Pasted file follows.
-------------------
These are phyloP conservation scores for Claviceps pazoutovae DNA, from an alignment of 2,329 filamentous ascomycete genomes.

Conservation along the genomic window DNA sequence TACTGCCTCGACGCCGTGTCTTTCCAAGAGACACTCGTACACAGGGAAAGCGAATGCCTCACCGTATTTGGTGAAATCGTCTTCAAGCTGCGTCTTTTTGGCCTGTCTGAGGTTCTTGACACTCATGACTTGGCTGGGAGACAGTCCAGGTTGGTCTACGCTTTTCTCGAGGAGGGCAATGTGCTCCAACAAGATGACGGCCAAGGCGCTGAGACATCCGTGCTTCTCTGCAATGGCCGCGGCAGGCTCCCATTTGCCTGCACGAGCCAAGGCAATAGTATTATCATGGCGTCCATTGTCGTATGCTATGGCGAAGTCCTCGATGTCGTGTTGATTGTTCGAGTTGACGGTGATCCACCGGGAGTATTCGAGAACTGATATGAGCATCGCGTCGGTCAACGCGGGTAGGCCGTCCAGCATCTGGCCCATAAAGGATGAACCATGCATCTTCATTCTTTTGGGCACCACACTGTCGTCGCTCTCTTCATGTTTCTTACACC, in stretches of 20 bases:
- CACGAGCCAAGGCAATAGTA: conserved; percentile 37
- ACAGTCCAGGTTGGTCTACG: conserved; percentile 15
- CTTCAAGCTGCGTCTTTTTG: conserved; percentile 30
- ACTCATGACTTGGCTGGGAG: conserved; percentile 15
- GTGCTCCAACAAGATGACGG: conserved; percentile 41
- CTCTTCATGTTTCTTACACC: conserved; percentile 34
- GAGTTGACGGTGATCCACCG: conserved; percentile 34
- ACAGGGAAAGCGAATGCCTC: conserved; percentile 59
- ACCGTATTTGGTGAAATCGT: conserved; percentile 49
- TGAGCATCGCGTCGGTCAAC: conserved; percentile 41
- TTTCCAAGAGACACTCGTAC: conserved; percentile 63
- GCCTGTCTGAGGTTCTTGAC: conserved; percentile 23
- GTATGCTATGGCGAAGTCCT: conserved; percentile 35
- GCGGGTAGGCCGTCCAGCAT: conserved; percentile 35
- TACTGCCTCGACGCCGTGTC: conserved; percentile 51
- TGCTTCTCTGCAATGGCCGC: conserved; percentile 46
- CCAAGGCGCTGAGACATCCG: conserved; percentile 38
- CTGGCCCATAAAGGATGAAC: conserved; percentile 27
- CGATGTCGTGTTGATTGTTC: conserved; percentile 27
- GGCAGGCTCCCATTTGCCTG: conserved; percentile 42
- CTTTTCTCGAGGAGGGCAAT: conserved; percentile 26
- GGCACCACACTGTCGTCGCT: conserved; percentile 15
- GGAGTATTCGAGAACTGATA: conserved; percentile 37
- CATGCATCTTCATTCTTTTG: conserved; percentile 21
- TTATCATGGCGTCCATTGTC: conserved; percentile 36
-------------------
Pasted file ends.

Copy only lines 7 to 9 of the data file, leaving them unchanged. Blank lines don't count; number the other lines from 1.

- GTGCTCCAACAAGATGACGG: conserved; percentile 41
- CTCTTCATGTTTCTTACACC: conserved; percentile 34
- GAGTTGACGGTGATCCACCG: conserved; percentile 34